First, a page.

Rockin’ & rollin’ for a cause: Helping kids beat the battle against cancer

Thousands of runners participated in the Rock ‘n’ Roll Marathon and half-marathon event that spread through the Valley and ended at Tempe Beach Park where participants were met by family, friends and in some cases, recognition from the race announcers. – Wrangler News photos by Noah Kutz

By Noah Kutz

Editor’s note: As if Noah doesn’t have enough to stay busy while he’s pursuing degrees in Global Studies and French at ASU, working for us — and following the officer-training regimen prescribed by the United States Marine Corps — he finds yet another passion: triathlons. While he didn’t sign up for the Rock ‘n’ Roll Marathon, we couldn’t think of a better candidate to cover this event for us.

The feeling in a runner’s gut immediately before a race is never forgotten. Each competitor’s heart runs a race of its own while the mind reassures the rest of the body that the pain is only temporary.

The runner toes the line.

Breathing slows—the heavy beat of the entrant’s heart appears to drown out all other sounds. Seconds before the starting gun blasts, the runner’s gut fires itself into action and all feelings of nervousness are overcome by concentration.

“Three,” says the announcer. “Two. One…Go.”

This may be a common ritual for athletes in other races, but runners from the 2020 Humana Rock ‘n’ Roll Marathon series might’ve jumped and jived their way across the starting line to the rhythm of ‘80s rock instead.

Dance moves induced by AC/DC and Duran Duran filled the streets of Tempe on a recent Sunday morning as thousands of runners conquered the marathon, half-marathon and 10k races.

The course led runners through downtown Tempe into Papago Park and around some areas of Scottsdale and Phoenix, depending on the distance each runner chose to undertake.

The race series derives its name from the local rock bands that play along the course, their involvement designed to give runners a chance to slow down to a half-jog, half-dance pace every few miles if they feel the urge.

For the final leg of the race, athletes run south on the Mill Avenue bridge, turning right onto Rio Salado where friends and family members cram up against the railings to watch the runners sprint past the finish line—all to the deafening roar of classic rock accompanied by cheering from the crowd and commentary from the race announcer.

Participants in the Rock n’ Roll Marathon series range from fun- seeking Arizonans attempting to satisfy New Year’s resolutions to elite marathoners from across the country focused on beating a previous record.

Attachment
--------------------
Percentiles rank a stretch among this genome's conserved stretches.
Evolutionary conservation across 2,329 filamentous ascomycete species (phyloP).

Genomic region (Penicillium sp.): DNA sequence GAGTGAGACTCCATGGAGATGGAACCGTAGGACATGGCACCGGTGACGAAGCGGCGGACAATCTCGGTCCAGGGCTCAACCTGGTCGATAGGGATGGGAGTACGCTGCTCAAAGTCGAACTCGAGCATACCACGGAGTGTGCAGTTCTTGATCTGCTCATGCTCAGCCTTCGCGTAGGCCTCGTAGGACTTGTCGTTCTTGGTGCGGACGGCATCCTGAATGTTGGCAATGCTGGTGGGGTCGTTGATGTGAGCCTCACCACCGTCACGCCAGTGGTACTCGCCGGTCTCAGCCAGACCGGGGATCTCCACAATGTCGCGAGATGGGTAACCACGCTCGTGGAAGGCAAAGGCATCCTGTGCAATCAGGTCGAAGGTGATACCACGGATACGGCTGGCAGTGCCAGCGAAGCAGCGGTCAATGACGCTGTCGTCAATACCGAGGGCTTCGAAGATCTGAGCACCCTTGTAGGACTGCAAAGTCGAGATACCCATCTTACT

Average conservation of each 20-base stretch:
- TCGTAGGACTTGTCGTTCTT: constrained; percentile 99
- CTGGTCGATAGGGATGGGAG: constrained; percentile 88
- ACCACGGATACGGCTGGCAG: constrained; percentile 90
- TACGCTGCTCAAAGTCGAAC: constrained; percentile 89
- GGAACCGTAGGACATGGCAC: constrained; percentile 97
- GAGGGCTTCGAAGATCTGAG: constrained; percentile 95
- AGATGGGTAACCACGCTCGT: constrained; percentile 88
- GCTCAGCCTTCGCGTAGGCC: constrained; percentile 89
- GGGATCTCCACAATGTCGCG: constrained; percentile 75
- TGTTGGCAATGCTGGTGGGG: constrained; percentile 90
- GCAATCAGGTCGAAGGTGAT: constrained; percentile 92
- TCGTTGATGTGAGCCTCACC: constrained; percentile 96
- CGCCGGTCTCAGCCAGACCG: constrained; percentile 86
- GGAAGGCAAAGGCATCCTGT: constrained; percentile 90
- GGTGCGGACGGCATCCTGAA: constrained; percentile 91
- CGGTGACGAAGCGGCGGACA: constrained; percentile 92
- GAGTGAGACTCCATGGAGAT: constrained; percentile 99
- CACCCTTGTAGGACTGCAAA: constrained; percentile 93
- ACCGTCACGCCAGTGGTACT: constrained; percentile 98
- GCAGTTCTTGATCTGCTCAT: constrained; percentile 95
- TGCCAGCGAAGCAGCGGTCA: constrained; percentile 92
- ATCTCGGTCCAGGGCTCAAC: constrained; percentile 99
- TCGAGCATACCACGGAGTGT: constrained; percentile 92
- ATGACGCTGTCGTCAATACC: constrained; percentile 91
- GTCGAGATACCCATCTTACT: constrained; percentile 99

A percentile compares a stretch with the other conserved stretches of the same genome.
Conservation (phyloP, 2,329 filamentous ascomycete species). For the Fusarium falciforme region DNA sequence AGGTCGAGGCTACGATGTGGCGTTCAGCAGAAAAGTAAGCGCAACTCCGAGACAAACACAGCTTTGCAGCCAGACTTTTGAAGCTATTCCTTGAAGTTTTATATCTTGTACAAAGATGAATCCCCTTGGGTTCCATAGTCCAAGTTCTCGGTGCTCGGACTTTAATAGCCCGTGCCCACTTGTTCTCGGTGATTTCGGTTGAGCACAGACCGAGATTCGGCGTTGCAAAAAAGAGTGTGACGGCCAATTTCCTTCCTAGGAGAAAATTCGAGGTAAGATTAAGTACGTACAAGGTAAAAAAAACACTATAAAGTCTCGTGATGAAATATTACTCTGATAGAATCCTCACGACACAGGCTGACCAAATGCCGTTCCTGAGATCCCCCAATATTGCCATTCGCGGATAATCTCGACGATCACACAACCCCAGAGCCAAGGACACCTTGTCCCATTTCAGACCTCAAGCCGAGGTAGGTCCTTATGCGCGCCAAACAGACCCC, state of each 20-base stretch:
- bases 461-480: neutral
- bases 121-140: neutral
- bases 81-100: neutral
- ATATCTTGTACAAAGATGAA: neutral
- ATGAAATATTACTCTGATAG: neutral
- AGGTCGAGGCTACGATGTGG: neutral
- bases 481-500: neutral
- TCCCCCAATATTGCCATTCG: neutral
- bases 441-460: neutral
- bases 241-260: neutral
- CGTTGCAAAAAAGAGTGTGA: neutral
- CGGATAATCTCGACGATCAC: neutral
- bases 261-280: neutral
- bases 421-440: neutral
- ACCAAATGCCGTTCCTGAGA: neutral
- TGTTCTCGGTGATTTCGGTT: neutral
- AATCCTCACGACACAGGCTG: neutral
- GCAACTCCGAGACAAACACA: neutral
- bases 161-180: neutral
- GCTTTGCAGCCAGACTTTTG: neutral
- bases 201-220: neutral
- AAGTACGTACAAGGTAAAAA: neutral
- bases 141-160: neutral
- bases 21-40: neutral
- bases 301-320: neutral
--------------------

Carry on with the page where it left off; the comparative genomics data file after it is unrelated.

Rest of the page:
A few runners were seen wearing costumes of varying wackiness, such as some in giant banana suits or others as Elvis Presley doppelgangers.

The race-inspired hilarity didn’t end with the athletes’ antics, however. All along the race route, spectators gathered to cheer for loved ones, many with signs bearing quip-inspired phrases of encouragement. Others simply gave donuts or beer to the racers who had become desperate enough for a pick-me-up.

Despite the overwhelming sense of fun and excitement at the Rock ‘n’ Roll marathon, many runners completed the challenge with purposeful sobriety.

Bret Lane from Seattle and Rory Hjelmaa from NewYork were among the participants who helped raise money to help others fight illnesses like cancer.

Bret Lane from Seattle and Rory Hjelmaa from New York helped raise $15,500 in support of families who are suffering from illnesses. “All of the money will go to St. Jude’s Children’s Hospital to support kids with cancer so that their families don’t have to pay any money,” says Lane.

“It’s a huge deal,” he said. “I have three family members that are dealing with terminal cancer right now, so they’re my inspiration. Their battle is way bigger than running a marathon.”

At age 57, Lane ran the marathon in 3 hours and 13 minutes, while Hjelmaa finished just behind him. They trained and raised money for the race for over a year, according to what they told Wrangler News. Their ultimate goal is to raise $1 million.

The Rock ‘n’ Roll Marathon Series hosts hundreds of fundraisers similar to Bret and Rory’s each year.

Donation information: fundraising.stjude.org/site

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